Because of the wonderful role models in my life and my particular upbringing, I will gratefully never be required to discover whether I would be an alcoholic. But for most of the millions in our society who have the disease, and for the children so disposed who will be adults in coming years, there is little hope of avoiding the drug and the dependence that will follow. Amidst the alcohol advertisements, mild cautions to drink responsibly, and casual drug use by adults at all levels of society, they will hear few voices saying that alcohol doesn’t need to be part of their lives. Or that perhaps, it shouldn’t be.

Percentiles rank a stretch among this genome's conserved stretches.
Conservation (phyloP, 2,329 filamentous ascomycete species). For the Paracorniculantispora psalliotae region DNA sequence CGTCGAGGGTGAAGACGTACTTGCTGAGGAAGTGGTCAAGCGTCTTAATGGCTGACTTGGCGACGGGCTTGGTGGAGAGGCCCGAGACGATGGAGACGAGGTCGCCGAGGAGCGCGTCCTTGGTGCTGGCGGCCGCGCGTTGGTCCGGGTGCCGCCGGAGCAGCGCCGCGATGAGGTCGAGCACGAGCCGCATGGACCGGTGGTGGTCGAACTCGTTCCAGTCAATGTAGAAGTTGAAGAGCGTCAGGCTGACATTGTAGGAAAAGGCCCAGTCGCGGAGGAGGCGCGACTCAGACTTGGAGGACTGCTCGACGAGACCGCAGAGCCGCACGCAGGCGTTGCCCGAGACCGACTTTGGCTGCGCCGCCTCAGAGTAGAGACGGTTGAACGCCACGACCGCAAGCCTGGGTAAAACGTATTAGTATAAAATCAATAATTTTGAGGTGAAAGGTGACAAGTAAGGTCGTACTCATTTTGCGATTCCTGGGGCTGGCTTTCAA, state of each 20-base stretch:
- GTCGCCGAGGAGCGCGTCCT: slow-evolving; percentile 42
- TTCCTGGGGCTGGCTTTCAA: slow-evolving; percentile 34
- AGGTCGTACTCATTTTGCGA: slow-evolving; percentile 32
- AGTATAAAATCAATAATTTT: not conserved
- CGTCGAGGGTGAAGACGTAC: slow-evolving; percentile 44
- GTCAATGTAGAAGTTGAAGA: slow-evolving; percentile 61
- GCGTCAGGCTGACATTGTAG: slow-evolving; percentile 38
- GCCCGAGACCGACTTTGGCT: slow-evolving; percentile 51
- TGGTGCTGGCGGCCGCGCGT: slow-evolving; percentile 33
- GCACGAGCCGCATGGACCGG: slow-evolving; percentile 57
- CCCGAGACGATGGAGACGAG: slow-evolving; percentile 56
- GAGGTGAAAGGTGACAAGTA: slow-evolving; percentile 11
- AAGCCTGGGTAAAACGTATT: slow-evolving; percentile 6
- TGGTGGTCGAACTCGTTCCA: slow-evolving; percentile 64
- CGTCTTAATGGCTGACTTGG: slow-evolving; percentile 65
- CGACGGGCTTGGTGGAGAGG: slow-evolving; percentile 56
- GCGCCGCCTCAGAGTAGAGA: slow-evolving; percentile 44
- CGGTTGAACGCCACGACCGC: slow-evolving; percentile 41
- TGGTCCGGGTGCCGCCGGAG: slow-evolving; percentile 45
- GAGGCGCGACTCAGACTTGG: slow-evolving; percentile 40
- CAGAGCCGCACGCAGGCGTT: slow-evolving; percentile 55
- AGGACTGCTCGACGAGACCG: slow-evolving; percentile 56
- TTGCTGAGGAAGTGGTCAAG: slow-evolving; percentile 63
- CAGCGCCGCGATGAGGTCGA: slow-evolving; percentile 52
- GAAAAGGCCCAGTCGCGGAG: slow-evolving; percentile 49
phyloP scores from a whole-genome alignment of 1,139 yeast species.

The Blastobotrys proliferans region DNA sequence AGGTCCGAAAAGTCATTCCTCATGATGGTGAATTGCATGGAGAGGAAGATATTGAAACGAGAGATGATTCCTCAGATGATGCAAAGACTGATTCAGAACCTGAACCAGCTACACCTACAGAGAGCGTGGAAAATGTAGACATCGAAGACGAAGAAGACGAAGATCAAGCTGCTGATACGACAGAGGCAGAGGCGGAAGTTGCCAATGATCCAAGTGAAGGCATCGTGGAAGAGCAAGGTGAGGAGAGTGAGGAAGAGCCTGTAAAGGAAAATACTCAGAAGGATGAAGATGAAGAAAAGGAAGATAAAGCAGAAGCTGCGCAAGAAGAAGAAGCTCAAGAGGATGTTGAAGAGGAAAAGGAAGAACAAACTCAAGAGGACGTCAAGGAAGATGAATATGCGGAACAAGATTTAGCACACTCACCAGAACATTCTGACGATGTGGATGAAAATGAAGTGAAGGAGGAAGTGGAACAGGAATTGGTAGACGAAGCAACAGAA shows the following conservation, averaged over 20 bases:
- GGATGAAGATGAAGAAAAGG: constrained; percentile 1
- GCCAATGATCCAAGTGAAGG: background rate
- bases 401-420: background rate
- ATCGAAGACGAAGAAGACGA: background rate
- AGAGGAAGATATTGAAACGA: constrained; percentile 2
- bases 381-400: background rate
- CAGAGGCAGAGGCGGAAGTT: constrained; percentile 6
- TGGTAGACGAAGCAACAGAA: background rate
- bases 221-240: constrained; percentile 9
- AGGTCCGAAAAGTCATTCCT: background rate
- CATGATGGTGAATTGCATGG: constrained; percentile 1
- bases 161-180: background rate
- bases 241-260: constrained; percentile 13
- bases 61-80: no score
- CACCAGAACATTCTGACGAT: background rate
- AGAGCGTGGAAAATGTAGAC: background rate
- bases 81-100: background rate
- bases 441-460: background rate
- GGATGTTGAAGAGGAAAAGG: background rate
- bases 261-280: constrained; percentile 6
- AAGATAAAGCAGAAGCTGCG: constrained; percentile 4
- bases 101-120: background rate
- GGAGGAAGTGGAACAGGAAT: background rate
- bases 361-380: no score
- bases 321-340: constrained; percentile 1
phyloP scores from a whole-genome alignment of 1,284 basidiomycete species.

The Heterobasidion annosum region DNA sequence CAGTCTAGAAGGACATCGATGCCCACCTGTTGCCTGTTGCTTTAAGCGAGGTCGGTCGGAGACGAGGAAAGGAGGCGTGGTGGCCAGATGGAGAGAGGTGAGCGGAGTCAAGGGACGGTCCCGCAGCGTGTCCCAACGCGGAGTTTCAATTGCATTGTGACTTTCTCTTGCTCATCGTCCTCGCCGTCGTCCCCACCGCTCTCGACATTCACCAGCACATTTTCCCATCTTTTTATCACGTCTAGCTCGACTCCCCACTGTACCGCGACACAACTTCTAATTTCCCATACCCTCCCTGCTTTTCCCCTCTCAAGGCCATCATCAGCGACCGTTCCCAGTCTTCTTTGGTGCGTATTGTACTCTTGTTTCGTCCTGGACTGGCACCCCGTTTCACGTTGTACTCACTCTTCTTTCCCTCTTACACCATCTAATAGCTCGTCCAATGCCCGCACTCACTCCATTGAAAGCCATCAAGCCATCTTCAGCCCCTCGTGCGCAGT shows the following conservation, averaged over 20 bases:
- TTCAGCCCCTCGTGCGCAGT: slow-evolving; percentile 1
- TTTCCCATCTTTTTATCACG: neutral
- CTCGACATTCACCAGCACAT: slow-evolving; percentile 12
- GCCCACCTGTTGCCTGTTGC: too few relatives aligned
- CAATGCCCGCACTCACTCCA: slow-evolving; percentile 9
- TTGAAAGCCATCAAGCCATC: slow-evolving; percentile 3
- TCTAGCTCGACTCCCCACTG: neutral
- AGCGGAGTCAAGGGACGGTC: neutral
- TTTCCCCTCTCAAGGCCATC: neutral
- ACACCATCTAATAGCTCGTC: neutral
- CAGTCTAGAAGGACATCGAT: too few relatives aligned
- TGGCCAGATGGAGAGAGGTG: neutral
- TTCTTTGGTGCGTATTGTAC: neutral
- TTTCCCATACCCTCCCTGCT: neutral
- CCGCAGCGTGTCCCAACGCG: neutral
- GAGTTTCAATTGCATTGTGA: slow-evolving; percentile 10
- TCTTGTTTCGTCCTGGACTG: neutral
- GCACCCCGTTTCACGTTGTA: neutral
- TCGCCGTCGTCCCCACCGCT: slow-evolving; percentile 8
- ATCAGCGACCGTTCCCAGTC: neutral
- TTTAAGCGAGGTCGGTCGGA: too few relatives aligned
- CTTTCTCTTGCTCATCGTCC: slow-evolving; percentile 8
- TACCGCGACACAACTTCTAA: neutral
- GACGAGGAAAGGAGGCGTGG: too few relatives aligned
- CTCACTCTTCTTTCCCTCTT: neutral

There is a way, as a society, to avoid alcoholism, although it is almost unthinkable for most of us. It is to avoid alcohol.

If you think that warnings on alcohol labels and a ban on alcohol advertising would provide balance to the lopsided conversation on alcohol taking place in our society (and there is evidence to suggest that these things would help), please take the time to write Leona Aglukkaq, the federal Health Minister in Canada (or an equivalent official in other countries), through this form. Thank you to those of you who already have!

6 thoughts on “For the Alcoholics